Tripe and Aussie Cooking in the 1950s.


by Michael Symons
In Adelaide in the 1950s, my grandmother was our family cook, turning out such standards as shepherd’s pie, lamb chops, and apple pie and custard.
She cooked tripe (see above) in white sauce as a treat. I liked it.
You don’t see tripe (in this case, the lining from a beastie’s second stomach, the reticulum) in your local butcher any more.
It’s something you have to order in advance. 
Tripe is associated with working class northern England nostalgia – flat caps, poverty and grime”.
An after-school favourite was a South Australian specialty, jubilee cake.
This was a teacake with dried fruit, which was iced and sprinkled with coconut. Sliced and buttered it was the best cake in the world.
Her cooking now seems plain, but unlike many people in the world at that time, she had access to quality ingredients, many of which were gathered from our Adelaide backyard.
Back then the choice in milk was simply the number of pints ladled by the milkman into our billy early each morning.
Bread was delivered by cart, too, and the greengrocer would fill an order from a large green van. Men used special tongs to carry huge, dripping blocks of ice down our gravel drive to the ice chest in the laundry.
My grandfather’s crucial contribution, other than ensuring that I sat with a straight back, was telling stories around the kitchen table.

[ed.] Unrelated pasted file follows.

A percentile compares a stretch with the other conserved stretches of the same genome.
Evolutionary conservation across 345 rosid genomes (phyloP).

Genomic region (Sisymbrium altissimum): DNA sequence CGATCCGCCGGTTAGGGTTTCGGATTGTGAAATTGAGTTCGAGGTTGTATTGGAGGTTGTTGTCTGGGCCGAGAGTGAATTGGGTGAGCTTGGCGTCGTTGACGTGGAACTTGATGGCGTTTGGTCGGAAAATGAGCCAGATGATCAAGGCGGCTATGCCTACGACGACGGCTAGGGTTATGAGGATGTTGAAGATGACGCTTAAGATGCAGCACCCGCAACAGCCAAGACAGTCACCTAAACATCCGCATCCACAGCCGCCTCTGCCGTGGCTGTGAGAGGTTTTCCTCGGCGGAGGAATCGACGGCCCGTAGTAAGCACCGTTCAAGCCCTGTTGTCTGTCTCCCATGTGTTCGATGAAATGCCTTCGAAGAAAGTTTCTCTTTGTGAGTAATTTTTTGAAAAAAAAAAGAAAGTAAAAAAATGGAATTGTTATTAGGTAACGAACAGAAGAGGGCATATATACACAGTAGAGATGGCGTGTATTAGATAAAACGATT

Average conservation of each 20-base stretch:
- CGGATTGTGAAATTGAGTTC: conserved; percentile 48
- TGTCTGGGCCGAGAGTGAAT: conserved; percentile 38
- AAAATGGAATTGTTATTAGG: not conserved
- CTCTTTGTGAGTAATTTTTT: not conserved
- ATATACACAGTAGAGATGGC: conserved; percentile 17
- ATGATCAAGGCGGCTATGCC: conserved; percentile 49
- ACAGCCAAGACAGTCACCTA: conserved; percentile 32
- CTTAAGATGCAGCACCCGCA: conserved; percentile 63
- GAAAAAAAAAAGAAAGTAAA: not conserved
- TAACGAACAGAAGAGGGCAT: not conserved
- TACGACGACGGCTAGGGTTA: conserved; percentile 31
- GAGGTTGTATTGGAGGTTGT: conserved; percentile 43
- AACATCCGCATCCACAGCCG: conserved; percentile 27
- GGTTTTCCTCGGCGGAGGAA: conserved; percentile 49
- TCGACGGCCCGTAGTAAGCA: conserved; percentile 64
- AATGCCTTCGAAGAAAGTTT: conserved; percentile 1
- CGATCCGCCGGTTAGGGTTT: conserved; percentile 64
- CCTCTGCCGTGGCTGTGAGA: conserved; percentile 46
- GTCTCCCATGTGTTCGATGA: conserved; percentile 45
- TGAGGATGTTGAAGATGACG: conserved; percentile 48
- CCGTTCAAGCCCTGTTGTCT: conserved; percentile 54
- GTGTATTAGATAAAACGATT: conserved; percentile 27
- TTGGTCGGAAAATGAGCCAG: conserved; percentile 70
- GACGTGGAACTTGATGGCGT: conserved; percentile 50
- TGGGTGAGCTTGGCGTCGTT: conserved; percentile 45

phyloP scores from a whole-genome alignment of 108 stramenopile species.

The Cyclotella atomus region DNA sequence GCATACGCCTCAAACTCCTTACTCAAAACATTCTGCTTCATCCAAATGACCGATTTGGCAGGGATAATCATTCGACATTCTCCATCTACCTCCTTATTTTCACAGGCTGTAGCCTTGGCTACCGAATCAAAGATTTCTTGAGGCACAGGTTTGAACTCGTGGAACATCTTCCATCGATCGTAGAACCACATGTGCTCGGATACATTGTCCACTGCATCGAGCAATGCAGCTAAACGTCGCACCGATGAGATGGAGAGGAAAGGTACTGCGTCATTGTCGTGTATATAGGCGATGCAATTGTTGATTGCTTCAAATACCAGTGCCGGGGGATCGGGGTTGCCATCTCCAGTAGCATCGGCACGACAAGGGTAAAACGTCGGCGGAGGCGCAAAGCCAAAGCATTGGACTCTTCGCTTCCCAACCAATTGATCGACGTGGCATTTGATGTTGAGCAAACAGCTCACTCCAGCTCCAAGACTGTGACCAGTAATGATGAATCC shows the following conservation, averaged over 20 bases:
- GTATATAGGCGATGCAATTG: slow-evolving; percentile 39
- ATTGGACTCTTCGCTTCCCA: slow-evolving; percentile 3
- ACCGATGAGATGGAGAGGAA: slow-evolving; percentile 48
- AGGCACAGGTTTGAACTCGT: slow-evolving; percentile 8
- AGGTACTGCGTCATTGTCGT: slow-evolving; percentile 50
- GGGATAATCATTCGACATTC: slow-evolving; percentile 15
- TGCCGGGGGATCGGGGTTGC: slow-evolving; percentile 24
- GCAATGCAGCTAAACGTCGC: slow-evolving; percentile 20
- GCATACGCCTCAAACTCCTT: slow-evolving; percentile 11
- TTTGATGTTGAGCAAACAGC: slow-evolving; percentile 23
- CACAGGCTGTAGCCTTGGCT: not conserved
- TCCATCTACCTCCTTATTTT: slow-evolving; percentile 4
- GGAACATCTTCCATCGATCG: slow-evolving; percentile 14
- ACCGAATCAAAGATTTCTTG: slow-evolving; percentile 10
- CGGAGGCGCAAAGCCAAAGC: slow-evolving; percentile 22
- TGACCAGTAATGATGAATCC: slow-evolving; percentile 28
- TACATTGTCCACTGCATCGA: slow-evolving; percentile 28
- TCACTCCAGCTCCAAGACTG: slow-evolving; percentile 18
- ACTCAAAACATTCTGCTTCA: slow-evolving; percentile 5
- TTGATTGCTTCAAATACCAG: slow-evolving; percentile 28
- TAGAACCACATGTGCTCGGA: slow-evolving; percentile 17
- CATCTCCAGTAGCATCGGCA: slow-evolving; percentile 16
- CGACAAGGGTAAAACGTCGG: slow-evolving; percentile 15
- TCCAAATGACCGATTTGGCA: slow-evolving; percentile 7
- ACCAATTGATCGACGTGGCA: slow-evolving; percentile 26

Read more via Australia’s cuisine culture: a history of food – Australian Geographic.

3 thoughts on “Tripe and Aussie Cooking in the 1950s.

  1. I clearly remember my last plate of TRIPE. My mum was sick in bed and my dad (who cooked for the Army in New Guinea) dished me up a meal of tripe. Not only did it look revolting, the smell of it turned me off. I refused to touch it. My dad went into a rage and said you can stay there till it’s all gone. The tripe had long gone cold as I sat there glued to my chair staring down at this plate of ”sick”. With some caution I picked up the smallest piece on my plate and placed it into my mouth. Yuk it was chewy and had a revolting taste so promptly put it back on my plate. With that my dad leaped up from the table picked up the plate and pushed the entire plate into my face. My grandmother who lived with us was horrified. My sick mum got out of bed and comforted me. Needless to say we never had TRIPE in the house again.

    Liked by 1 person

    • A great contribution Alex. I really do wish I had met your father in later life.. I suspect that the reason you had been set upon was it had probably happened to him as a child, good one!


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